from the other side of the mountain.

— Soen Nakagawa (1907-1984)


Three pencils arranged
Three minutes
Sambhogakaya, Nirmanakaya,  Dharmakaya

— Jack Kerouac (1922-1967)


*this has often been attribute to Bodhidharma but in modern times is thought to have originated as separate phrases in Tang era China (8th and 9th centuries CE), and first appeared as a quatrain in the Song period (960–1279):

教外別傳    A special [separate] transmission outside the teachings,
不立文字    not depending on written words
直指人心    īndirectly point to the human mind,
見性成佛    see one‘s nature and become Buddha



For anyone who wishes to learn how to write haiku or refine their skills, I have a list of resources here:

This is an article I wrote on Zen and Haiku:


Joyful Gate

This sitting in Zazen is not learning Zen meditation.  It is simply the peaceful and joyful gate of Dharma. It is the practice-and-experience which perfectly realizes the state of bodhi. The Universe is conspicuously realized and restrictions and hindrances never reach it. To grasp this reason is to be like a dragon that has found water, or like a tiger in its mountain stronghold. Remember, the right Dharma is naturally manifesting itself before us, and darkness and distraction have dropped away naturally.

Fukan-zazengi (Universal Guide to the Standard Method of Zazen)

Dogen_portraitEihei Dōgen (1200-1253)

Being a Zen Priest with Chronic Illness

confined to bed
I climb the mountains
of my mind

So, I became a Zen priest.  Well, okay, not exactly as the Zen Buddhism Shukke Tokudo (“home-leaving”) ordination is only the beginning of priest training.  But, even given that proviso, the thought of someone who can hardly walk and spends most of the day in bed being a priest of any religion seems pretty unlikely (except, perhaps, one whose primary modes of worship are lying down in a quiet room and leaving offerings of unfinished nutritional supplements).  So how did it happen, and what use is a priest who is mostly housebound? Continue reading “Being a Zen Priest with Chronic Illness”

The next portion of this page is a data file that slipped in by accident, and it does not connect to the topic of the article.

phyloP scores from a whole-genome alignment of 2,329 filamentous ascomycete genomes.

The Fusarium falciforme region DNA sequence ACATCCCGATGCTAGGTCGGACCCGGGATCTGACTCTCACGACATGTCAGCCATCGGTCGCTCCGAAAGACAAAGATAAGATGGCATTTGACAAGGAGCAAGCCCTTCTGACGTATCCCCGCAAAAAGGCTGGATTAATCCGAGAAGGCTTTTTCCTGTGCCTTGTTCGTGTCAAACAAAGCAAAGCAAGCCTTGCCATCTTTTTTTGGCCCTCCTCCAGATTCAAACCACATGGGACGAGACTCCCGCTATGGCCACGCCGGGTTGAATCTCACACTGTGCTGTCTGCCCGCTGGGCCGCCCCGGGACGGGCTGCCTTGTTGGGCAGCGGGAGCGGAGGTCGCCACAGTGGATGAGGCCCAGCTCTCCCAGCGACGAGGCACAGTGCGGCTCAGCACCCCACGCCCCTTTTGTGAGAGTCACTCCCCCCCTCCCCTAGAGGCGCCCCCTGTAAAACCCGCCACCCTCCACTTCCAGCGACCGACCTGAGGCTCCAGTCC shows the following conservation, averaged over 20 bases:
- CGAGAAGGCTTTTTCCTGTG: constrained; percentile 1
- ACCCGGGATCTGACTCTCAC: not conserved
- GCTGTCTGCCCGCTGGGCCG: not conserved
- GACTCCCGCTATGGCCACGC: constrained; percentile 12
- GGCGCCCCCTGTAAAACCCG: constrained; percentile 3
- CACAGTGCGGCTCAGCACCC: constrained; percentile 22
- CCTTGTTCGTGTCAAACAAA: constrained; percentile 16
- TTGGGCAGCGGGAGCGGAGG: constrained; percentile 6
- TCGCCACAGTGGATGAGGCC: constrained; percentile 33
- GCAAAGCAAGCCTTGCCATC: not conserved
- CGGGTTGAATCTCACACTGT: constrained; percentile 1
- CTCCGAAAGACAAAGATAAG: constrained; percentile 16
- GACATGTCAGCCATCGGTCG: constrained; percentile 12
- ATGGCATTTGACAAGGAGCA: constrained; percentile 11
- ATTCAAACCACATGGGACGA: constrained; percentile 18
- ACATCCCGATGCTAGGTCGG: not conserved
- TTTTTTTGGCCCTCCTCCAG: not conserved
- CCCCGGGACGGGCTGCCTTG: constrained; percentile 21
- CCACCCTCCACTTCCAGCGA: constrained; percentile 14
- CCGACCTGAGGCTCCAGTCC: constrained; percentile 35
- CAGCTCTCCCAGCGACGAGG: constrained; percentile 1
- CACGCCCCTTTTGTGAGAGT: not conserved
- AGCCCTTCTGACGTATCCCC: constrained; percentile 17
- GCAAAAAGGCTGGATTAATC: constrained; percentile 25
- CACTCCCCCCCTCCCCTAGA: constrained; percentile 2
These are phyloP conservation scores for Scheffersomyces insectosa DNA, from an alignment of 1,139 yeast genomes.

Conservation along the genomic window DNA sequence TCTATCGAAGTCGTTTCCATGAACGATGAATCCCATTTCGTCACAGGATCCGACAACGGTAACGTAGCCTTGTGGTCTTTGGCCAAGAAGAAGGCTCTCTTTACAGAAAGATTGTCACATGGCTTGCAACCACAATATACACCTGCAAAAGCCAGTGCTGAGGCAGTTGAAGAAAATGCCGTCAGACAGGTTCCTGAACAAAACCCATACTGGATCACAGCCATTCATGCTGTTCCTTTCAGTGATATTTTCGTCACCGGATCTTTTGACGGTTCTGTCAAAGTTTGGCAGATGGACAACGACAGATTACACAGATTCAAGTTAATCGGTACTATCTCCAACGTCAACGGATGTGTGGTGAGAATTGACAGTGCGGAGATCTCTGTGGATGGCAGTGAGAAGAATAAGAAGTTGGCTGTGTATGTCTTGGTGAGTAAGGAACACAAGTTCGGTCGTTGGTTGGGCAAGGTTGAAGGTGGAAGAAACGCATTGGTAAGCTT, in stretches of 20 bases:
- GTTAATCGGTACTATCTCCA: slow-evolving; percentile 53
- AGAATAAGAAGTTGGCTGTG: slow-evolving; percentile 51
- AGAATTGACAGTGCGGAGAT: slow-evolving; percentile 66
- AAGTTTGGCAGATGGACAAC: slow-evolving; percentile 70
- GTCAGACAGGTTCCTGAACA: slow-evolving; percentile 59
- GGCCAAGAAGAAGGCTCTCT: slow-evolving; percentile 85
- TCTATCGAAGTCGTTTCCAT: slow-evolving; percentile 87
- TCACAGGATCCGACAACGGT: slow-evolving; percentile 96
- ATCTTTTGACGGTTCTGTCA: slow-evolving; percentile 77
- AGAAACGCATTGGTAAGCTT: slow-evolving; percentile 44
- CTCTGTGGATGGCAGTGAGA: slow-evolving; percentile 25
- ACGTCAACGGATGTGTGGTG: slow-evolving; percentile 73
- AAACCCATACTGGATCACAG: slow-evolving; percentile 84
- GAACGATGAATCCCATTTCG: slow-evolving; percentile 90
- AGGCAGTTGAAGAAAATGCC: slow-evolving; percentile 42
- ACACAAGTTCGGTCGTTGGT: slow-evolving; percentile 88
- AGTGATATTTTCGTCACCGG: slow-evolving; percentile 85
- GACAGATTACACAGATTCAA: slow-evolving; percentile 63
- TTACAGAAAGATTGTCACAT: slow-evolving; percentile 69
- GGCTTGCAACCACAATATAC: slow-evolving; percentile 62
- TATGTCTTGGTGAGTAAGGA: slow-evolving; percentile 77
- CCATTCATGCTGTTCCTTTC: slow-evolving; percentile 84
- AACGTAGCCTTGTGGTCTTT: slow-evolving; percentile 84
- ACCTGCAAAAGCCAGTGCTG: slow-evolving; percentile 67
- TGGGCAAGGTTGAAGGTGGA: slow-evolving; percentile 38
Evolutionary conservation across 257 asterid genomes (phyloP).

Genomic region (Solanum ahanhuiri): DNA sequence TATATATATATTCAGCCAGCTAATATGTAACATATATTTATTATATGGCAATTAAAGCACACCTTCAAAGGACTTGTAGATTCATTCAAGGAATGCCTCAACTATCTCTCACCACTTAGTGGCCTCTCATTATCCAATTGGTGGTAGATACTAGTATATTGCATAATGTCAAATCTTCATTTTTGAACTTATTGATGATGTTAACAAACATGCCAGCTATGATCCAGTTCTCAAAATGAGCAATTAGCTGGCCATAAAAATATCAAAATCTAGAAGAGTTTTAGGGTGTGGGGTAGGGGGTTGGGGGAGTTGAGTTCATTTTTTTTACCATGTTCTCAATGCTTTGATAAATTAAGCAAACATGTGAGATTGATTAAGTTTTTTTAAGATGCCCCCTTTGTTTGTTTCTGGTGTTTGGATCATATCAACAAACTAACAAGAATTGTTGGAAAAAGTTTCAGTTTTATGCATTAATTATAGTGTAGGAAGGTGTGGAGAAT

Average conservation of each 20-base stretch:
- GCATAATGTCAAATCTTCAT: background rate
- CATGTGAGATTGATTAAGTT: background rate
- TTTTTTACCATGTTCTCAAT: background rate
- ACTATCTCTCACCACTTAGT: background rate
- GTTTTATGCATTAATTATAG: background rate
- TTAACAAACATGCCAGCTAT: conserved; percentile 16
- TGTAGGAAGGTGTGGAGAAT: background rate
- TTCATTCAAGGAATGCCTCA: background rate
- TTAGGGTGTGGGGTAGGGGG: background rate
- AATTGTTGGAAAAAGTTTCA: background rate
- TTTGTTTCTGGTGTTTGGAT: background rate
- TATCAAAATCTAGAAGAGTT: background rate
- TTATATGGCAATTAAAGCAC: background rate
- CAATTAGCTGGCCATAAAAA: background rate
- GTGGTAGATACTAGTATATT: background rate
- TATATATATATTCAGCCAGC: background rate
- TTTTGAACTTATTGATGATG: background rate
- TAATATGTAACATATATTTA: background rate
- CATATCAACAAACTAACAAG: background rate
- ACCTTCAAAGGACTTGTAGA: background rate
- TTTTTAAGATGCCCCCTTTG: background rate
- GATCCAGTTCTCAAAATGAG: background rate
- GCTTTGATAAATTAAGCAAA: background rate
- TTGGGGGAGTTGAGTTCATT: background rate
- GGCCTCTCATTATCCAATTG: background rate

On Tonglen

My former teacher, Ken McLeod, is a western teacher in the Tibetan Kagyu tradition and has a particular interest in the lojong (mind training) teachings of which tonglen is a part. During one of his two traditional three year retreats he became ill and spent weeks in bed just doing tonglen while the other students were practicing in the dharma hall. As a result this practice became very dear to his heart and he went on to translate several important texts on the subject. It has similarly become dear to me also as I have practiced with illness.

Lojong teachings work on taking the difficult parts of life as the path and using them to transform us.  Tonglen is mentioned is several of the traditional lojong texts including Seven Points of Mind Training by Geshe Chekawa. Continue reading “On Tonglen”

One Great Word

Master Setsuo told his students that the Buddha did not utter a single word during 49 years of teaching dharma.  But old buddha Daikaku (Tao Long) declared that one single word contained all of the sutras.  What is that one great word?

I am not great with koans.  As with Master Dogen’s words, they often confuse and obfuscate more than they enlighten for me.  However, the above case seemed to me to have an obvious answer (although I would certainly never declare it to be the correct one!).
Continue reading “One Great Word”


In Zen Buddhism there is not much use of mantras.  We do have chanting, that includes some dharanis (a verse of supposed spiritual power) but they are generally confined to times of ceremony.